public string UserEmail { get; set; }
    public string MessageFromUser { get; set; }
}

Blazor page - HelloWordView - view for step 1

<div class="row">
    <div class="col-lg-8 mx-auto">
        <h1 class="pt-5 pb-3">Hello World View</h1>
        <p>
            @Model.MessageToTheWorld        
            Message from process: @Model.AnotherMessage at @Model.DateTimeFromProcess
        </p>
        <EditForm Model="@Model" OnValidSubmit="@OnSubmit">
            <DataAnnotationsValidator />
            <ValidationSummary />
            <div class="form-group mt-5">
                <h3>User data form</h3>
            </div>
            <div class="form-group">
                <label asp-for="Model.UserEmail" class="control-label">Email</label>
                <InputText class="form-control" @bind-Value="Model.UserEmail" />
            </div>
            <div class="form-group">
                <label asp-for="Model.MessageFromUser" class="control-label">Message</label>
                <InputText class="form-control" @bind-Value="Model.MessageFromUser" />
            </div>
            <button class="btn btn-primary btn-block mt-2" type="submit"> Confirm </button>
        </EditForm>
    </div>
</div>

Advantages and disadvantages of Native workflow

Advantages of Native workflow:

  • are structural 1: 1 with BPMN diagrams
  • they have all the necessary functionalities in one place (sub-processes, jobs, timers, etc.)
  • they are very easy to write - you write like a console application
  • they are very easy to debug - you can run them like a console application
  • they are very easy to test (as opposed to e.g. Windows Workflow Foundation)

Disadvantages:

  • If you've read the 'Example of a simple native workflow' section, you may be wondering how to put a process to sleep for 2 years without having to run the entire server for 2 years? The answer is - virtual machine. Thanks to it, it is possible to hibernate the process and restore it later. This virtualization has some performance impact. It is just as fast as other alternatives such as Windows Workflow Foundation etc.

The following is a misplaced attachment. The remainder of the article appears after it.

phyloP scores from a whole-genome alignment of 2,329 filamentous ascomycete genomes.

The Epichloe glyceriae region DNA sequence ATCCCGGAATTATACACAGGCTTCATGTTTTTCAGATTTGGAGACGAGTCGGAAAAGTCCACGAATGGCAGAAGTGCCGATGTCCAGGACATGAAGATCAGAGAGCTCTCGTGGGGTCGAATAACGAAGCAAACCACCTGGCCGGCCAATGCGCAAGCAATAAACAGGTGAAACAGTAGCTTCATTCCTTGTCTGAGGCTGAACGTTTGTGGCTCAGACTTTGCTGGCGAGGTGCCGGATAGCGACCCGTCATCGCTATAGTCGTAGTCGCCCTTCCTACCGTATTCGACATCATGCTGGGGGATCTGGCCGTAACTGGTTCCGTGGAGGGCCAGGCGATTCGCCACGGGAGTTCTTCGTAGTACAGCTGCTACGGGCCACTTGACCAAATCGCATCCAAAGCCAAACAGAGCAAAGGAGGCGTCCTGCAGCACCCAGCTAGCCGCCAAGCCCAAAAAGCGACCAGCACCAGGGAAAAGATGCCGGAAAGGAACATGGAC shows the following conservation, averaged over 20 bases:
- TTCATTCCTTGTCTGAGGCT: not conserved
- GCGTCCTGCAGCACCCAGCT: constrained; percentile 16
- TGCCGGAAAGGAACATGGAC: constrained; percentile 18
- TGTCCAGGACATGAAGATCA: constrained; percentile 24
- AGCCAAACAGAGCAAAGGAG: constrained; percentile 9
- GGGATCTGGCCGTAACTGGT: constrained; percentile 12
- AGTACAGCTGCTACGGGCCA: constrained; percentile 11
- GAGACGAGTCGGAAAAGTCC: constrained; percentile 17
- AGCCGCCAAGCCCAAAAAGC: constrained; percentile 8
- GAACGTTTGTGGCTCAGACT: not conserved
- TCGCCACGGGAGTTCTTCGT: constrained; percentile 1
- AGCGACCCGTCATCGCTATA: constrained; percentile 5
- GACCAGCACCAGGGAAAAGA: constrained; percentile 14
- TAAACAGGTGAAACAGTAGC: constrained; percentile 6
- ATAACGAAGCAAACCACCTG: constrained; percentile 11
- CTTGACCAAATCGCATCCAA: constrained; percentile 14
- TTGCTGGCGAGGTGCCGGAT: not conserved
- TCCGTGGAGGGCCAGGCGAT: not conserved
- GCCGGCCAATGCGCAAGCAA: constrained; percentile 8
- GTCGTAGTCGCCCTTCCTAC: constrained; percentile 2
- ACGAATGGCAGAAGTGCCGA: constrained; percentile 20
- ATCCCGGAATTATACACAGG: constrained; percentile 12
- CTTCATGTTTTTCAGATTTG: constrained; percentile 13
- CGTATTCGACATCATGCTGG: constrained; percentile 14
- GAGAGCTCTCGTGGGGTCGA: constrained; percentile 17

Example of the customer's loan process

Let's assume that we have a customer who wants to get a bank loan. The diagram below provides a general overview of all steps in the process. The steps are performed by the customer and/or the bank's system. This diagram is drawn in the Business Process Model Notation (BPMN - https://en.wikipedia.org/wiki/Business_Process_Model_and_Notation) and starts in the top left blank circle. Actions and steps are represented by a rounded rectangle and performed in the direction of the arrow. So first we have "Registration and approvals ...", then "Send verification code by e-mail ..." and so on. These kinds of diagrams do not show all the details. They are used to show high-level functionality. The BPMN diagram is then "converted" by the developer to the native workflow / business process shown in Diagram 2.

Diagram 1 - BPMN Bank loan process

Diagram 2 - Native workflow in C#

Code for Registration step:

protected void Registration()
{
    SetStepData("Registration", "Get email, phone number and agreements from Custromer");
    var registration = getRegistrationStepModel();
    var registrationResponse = ShowForm("Registration", registration);

    SetStepData("Registration-response", "Custromer put contact data");
    Log("check, just in case, whether approved consents");
    validateRegistrationStepResponse(registrationResponse);

    SetStepData("Registration-approve", "Custromer approve consents");

    Log("Save the Customer selections");
    SelectedProduct = registrationResponse.SelectedProduct;
    ClientEmail = registrationResponse.Email;
    ClientPhoneNumber = registrationResponse.PhoneNumber;
}

Registration .Net Core Asp.Net MVC - Registration View

Frontends

  • Asp.Net Core MVC
  • Asp.Net Core Blazor Server
  • Asp.Net Core Blazor Client (wasm)

Solution description

  • Cvl.ApplicationServer.NodeHost - NodeNetwork module
  • Cvl.ApplicationServer.NodeHostWeb - Hosting application of NodeNetwork module
  • Cvl.ApplicationServer.Server - main part for server ( contains all staf needet for create simple application serwer node)
  • Cvl.ApplicationServer.Standard - core part of application server
  • Cvl.ApplicationServer.TestBuisnessProcesses - Automation test for buisness process
  • Cvl.ApplicationServer.UnityTest- test for application server logics
  • Cvl.ApplicationServer.WpfConsole - WPF application to managment server
  • Cvl.ApplicationServer.WpfConsoleCore - WPF Core application to managment

NuGet 'Cvl.ApplicationServer'

PM> Install-Package Cvl.ApplicationServer -Version 0.9.1

NuGet package Cvl.VirtualMachine

PM> Install-Package Cvl.ApplicationServer.Server -Version 0.9.1

NuGet package Cvl.VirtualMachine.Server

Dependencies

.NET virtual-machine

.NET node-network

Getting started

Getting started - step by step - creating a business native workflow